THANK YOU for Recent Investments in Niagara:
• I need to acknowledge the many examples of provincial assistance we are benefiting from in Niagara. So please accept our thanks for:
o The millions of dollars of investments over the last few years under various infrastructure programs that have resulted in improvements both regionally and within local municipalities as well including major road rehabilitation and expansion projects; water and waste water system improvements and critical bridge repair work;
 The Province alone has invested approx. $62 million in the 12 local municipalities, and another $30 million in Regional projects.
 Together with the municipal and Federal share, this means approx. $281 million of infrastructure improvements.
o Your on-going commitment to the widening of Highway 406, for rehabilitation and expansion works necessary to make the Niagara District Airport more commercially viable;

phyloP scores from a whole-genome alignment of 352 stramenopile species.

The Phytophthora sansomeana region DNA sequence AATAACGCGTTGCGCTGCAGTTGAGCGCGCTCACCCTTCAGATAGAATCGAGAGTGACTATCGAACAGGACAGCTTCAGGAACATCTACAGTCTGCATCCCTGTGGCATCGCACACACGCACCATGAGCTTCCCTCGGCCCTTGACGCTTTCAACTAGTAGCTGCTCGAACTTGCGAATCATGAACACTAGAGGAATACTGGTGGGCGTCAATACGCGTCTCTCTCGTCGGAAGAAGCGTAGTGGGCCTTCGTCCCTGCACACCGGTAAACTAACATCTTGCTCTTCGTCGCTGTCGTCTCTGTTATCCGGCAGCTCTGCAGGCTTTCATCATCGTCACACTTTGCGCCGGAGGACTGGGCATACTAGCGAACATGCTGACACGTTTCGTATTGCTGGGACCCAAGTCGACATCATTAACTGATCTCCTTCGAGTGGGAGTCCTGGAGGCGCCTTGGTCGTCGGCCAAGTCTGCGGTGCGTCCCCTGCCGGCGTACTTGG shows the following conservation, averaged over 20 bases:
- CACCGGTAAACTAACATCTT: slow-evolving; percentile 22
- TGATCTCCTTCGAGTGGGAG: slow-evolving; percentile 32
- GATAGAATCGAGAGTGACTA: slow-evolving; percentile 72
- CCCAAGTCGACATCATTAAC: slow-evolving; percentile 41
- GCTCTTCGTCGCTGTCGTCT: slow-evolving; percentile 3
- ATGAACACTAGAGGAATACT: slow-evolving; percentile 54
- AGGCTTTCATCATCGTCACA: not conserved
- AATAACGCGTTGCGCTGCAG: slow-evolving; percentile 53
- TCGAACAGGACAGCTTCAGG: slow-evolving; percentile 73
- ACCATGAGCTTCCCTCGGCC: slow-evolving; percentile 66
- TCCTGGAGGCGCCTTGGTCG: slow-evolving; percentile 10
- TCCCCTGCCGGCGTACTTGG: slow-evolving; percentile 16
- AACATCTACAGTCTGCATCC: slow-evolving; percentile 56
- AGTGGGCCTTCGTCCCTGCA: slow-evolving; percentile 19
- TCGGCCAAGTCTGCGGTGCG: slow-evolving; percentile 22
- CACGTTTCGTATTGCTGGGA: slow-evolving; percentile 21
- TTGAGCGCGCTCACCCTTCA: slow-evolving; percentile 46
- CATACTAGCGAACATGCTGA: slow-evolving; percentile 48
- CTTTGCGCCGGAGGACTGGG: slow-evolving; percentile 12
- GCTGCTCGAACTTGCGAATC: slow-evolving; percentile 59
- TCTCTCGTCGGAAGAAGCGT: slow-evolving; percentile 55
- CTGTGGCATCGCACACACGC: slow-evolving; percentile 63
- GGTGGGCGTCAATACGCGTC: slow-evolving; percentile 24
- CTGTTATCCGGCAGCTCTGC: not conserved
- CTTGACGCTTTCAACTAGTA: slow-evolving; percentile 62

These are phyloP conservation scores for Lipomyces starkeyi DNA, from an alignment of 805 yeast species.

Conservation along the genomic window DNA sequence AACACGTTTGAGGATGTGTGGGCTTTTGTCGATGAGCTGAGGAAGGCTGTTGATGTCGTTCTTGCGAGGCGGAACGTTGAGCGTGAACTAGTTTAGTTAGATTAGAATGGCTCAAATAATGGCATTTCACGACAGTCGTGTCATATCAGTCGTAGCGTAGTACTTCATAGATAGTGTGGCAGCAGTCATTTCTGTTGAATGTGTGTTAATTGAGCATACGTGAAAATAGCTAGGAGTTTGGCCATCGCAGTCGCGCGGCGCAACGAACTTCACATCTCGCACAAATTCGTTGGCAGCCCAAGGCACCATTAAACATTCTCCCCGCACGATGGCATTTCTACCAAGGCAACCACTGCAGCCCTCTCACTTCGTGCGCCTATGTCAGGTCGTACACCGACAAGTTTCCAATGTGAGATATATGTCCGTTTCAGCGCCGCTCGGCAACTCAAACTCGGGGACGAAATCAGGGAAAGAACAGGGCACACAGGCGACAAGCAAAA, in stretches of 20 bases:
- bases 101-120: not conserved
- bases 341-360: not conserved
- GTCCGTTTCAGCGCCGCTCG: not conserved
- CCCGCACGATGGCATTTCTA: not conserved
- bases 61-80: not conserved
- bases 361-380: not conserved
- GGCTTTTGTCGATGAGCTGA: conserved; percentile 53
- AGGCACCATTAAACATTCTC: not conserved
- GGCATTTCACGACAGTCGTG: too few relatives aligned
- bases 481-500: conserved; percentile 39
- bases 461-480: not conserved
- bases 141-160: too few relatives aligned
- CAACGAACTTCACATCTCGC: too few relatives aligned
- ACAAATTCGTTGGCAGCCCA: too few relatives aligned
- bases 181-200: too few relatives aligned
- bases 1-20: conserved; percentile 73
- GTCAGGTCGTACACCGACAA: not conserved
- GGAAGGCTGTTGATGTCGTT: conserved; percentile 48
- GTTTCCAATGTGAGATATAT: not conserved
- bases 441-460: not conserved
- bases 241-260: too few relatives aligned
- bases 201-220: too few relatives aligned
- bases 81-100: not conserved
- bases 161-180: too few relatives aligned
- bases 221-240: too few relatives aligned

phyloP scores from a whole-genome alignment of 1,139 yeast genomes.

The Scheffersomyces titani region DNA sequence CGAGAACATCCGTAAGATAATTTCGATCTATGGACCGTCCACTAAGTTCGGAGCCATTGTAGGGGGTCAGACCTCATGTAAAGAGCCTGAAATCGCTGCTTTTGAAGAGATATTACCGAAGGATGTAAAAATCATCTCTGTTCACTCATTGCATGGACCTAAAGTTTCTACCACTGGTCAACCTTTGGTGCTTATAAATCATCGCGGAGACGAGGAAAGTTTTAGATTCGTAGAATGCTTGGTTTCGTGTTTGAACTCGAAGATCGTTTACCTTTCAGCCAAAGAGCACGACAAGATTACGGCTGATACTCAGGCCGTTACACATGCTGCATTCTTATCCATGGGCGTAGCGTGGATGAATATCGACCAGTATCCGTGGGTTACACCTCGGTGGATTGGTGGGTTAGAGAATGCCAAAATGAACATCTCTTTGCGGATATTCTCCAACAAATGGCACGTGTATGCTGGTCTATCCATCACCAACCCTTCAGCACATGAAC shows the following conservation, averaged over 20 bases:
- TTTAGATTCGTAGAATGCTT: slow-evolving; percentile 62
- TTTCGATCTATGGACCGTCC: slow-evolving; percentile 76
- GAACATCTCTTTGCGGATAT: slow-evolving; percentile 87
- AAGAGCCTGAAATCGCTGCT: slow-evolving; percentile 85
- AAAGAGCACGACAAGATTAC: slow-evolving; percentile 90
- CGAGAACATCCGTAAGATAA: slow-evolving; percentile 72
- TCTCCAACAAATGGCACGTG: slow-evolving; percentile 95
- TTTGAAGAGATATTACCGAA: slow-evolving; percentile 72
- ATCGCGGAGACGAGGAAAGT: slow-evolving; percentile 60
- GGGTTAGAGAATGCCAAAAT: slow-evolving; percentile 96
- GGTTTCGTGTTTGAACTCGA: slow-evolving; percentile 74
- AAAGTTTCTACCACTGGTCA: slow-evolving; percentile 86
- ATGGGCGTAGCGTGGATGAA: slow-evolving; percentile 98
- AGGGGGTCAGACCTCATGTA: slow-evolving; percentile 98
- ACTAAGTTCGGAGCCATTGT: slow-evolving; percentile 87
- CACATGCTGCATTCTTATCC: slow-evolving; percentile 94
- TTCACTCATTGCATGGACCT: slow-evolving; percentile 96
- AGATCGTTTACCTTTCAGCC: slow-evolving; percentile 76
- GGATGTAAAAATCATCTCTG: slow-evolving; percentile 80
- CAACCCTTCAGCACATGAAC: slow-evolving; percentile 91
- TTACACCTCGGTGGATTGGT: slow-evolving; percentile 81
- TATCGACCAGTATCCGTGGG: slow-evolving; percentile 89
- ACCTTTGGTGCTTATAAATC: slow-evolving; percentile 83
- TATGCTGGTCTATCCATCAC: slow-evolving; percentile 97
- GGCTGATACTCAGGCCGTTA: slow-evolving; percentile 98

o For your assistance in making the Niagara Convention and Civic Center a reality that will help bring more investment to this City and the Region
o You have also helped in the creation of the Vineland Research and Innovation Center; Niagara Ambulance Communication Pilot; and
o Uploading -- We need to also thank the government for not to choosing to balance their budget woes through the delay in uploading the cost of social services – with case loads peaking now due to the recent recession the continuation of this upload as planned is critical. We would ask that you continue with negotiated and scheduled uploads.

But, the Need for On-going, Predictable Investments Continues